October 31: Halloween, All Hallow’s Eve. November 1: All Saint’s Day, El Dia de Los Muertos. The Day of the Dead. Feast of Ghosts. These days are known the world round and down throughout time. Even the Magical have something to celebrate.
Halloween is Winging Night for gargoyle babies born in October. The night when their mothers and fathers take them aloft, release them to the sky, and they can feel the cool air beneath their new wings for the first time as they learn to glide on its currents.
El Dia de Los Muertos sees the rejoicing and remembering of families, magical and mundane. The cemeteries are as aglow as the churches on Christmas Eve, and lilting music, dancing, and songs ring long into the night.
Delicious dishes waft their scents for Anubis and the waiting spirits in Little Egypt as families fill their tables, invite their ancestors to come and join, and the feasts begin.
The nights reverberate with laughter and roars and music, punctuated by the dinging of doorbells and chorusings of “Trick or Treat!”
Nela and her wolfling friends make sure to stop at Miss Akiko’s house so they can see her in her rare Juko form, her five, luxurious, red-and-white tails waving softly around her ankles, and receive her unique rice-paper candies and mini-lanterns.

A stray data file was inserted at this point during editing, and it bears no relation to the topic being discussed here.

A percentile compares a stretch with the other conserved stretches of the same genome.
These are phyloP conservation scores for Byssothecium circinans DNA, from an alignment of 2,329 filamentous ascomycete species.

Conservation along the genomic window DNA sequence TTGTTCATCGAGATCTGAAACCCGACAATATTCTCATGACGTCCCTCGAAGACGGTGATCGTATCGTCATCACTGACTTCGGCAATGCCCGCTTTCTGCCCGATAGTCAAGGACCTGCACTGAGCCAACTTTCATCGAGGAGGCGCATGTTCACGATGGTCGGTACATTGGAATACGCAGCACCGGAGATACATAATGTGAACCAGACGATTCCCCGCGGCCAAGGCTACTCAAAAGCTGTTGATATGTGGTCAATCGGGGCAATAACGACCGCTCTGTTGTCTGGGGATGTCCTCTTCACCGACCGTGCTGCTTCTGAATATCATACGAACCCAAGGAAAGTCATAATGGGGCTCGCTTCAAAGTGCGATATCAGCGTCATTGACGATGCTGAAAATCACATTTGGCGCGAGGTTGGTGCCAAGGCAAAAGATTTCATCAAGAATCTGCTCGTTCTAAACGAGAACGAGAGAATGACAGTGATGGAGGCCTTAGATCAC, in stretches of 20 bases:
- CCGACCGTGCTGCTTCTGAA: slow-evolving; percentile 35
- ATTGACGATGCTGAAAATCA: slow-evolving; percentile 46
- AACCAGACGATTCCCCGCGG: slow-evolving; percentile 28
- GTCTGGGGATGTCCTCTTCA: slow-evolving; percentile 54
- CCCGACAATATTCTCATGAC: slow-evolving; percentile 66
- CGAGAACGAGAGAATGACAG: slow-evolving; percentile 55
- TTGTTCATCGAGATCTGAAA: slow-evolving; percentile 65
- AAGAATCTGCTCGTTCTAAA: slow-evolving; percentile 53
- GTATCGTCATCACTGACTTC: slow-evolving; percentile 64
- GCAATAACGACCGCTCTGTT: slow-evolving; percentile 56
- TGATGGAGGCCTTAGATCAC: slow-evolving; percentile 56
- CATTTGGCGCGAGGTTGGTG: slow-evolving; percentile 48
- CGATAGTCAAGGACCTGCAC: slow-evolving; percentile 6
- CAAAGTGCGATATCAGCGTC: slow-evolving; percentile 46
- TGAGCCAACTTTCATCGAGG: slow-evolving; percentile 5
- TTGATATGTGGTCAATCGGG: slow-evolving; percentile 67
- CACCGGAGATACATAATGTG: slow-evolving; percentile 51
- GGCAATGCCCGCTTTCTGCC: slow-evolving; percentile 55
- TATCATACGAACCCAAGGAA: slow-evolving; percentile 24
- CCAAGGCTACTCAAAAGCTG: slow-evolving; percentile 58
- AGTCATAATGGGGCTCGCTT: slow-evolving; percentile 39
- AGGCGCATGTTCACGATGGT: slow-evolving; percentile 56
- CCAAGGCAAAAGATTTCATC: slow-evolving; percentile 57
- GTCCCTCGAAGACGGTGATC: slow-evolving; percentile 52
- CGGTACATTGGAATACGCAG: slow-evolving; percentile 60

The Halloween Tree blooms bright and macabre in Mr. Moundshroud’s garden. (What? You thought that came solely from Bradbury’s brain? Nonsense! He shinnied up that tree himself to try to fetch his own pumpkin one year, I’ll have you know. He broke a total of three toes between both feet on the way down.) And if you ever come across a man in a large sombrero that hides his eyes, selling sugar skulls (“Sweet skulls! Treat skulls! Sugar candy skulls!), do not give in to his cloying voice and trade away your name for a treat, like Jacob selling his birthright for a pot of stew. For the Takers are still abroad, even in the here and now, and still have great fun snatching up what gullible creatures they can find as will give in to the trick and make an unwitting deal.
The ghostly nights are here, dear friends. Mind your step, watch your words, and enjoy! Keep your eyes open for the magical in the mundane, for a glimpse of a fluttering fairy wing, the glint of a fang under a ruby-red lip, a shadow flitting across the moon (or is that a gargoyle?). Keep looking. Keep looking. Can you see…?
*Footnote: Carapace Clavicle Moundshroud from The Halloween Tree is indeed the creation and property of Ray Bradbury and his estate. I just borrowed him and my persistent childhood memory of his wizened face for a moment.